What a despicable little wretch is Cabinet Office Minister Francis Maude.
Not content with imposing a semi-permanent pay freeze on civil servants and axing thousands of their jobs he now wants to set up a grading system to isolate and sack those he describes as performing poorly.
Perhaps this privately educated son of a Tory Cabinet minister, who has had everything handed to him on a plate, ought to look in the mirror before he sets up procedures to dump other people on the dole.
Hypocrisy comes easily to this product of inherited wealth, exemplified by the revelation that he drew £100,000 as director of a financial services group that profited from sub-prime mortgages even as he belatedly criticised bankers for irresponsible lending.
While the Tories were in opposition, this former Morgan Stanley director combined his shadow cabinet job with a number of non-executive directorships that pulled down £68,600 so he didn't have to depend on the pittance paid for doing his full-time post as an MP.
One such directorship - from Barclays - paid him £36,700 for six days a year, which might help to explain why he and his Tory chums have always been reluctant to clamp down on banking industry excesses.
Multimillionaire Maude was also able to use his personal riches to play the parliamentary expenses game to his own advantage.
After the Fees Office rejected his application to have the taxpayer stump up for the mortgage on his family pile in Sussex, Maude bought a flat near one of the four houses that he owned and began claiming on the new flat while renting out his house.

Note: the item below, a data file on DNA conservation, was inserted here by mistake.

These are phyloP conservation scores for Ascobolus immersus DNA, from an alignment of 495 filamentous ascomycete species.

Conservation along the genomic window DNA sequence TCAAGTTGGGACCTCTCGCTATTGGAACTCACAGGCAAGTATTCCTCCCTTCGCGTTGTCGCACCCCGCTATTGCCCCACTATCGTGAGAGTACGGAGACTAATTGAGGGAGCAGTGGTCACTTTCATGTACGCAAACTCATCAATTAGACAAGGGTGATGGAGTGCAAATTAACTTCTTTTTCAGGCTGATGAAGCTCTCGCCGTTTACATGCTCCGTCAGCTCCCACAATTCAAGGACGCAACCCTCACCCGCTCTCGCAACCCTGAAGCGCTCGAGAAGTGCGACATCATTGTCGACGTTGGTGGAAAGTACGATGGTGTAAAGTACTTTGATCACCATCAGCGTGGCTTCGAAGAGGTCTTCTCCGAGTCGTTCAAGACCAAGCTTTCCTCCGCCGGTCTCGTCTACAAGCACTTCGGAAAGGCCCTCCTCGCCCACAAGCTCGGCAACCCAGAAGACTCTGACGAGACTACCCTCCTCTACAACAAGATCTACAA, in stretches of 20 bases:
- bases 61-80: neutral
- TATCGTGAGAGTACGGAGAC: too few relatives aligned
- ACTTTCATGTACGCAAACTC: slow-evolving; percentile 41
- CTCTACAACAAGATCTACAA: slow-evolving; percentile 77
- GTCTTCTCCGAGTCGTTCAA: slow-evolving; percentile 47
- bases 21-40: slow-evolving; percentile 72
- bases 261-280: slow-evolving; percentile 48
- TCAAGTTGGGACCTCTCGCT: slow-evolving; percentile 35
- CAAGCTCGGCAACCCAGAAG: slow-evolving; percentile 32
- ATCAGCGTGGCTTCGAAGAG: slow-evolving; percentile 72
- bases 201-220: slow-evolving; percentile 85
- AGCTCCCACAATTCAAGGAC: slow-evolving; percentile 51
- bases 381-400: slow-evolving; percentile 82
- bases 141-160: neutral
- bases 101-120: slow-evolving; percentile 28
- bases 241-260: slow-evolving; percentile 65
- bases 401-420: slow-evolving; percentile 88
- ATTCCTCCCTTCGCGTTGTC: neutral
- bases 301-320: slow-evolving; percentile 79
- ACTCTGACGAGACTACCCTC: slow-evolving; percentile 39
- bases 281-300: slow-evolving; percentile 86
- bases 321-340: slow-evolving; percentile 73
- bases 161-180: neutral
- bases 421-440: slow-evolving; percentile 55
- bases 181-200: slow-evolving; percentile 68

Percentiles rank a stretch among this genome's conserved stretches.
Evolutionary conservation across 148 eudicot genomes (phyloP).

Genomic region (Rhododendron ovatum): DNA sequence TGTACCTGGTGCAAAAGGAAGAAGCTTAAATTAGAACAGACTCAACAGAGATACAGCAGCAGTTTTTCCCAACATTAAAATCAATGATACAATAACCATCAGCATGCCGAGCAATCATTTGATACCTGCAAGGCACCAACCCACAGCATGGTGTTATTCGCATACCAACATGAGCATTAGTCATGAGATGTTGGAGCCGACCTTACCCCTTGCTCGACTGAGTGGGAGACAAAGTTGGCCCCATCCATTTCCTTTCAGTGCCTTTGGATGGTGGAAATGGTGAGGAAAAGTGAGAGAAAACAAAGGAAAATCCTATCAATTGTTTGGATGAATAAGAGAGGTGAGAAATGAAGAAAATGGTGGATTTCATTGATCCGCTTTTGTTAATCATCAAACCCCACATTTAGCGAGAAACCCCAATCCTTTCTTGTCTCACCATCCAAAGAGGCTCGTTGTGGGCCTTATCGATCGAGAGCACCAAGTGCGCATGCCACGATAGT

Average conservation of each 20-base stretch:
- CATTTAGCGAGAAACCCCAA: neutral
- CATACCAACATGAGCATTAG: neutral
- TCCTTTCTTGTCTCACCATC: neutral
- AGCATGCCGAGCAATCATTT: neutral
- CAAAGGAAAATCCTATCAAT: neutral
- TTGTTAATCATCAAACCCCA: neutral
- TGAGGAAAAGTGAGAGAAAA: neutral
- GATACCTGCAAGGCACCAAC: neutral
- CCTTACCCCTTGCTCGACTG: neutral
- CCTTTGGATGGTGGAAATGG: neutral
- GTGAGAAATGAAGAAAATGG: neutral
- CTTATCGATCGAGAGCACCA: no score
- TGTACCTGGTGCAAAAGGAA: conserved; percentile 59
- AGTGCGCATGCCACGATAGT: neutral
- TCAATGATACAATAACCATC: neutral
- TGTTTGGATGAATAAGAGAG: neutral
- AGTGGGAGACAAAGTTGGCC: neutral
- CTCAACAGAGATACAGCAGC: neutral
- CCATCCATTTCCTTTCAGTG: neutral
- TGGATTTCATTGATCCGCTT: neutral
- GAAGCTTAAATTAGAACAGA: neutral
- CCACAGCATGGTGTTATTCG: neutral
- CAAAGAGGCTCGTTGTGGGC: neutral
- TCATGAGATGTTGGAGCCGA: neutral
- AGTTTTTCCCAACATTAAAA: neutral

The Daily Telegraph estimated three years ago that Maude had benefited from about £35,000 in respect of this little wheeze - about two years salary for low-paid civil servants.
All perfectly above board and in line with the generous arrangements that property-owning MPs have approved to feather their own nests.
Maude may wonder whether he is really the person to lecture others on competent fulfilment of their duties, given that he was the minister who made the hare-brained suggestion that motorists should prepared to undermine a possible tanker drivers' dispute by keeping jerry cans full of petrol at home.
He ought to have resigned in shame when Labour peer Toby Harris urged him to do so after a woman following his advice was badly burned in her kitchen.
But the Tories accept no responsibility for the consequences of their words or actions.
As Labour MP Dennis Skinner pointed out with regard to the "resignation" of Jeremy Hunt's adviser Adam Smith over the BSkyB scandal, "when posh boys are in trouble, they sack the servants."
And posh boy Maude is intent on sacking as many of the servants as he can, insisting that he will impose "private-sector-style" grading of staff to make it easier to drive some out.
His intention is to harness fear as a weapon to set worker against worker and destroy solidarity.
Civil Service union PCS was correct to categorise Maude's intervention as a desperate effort to grab a headline in the wake of strike action by 200,000 of its members in protest at his government's anti-worker policies.
David Cameron's "fairness" rhetoric lies exposed as a sham when this gaffe-prone rich boy wallows in wealth while low-paid civil servants are squeezed and threatened with the boot.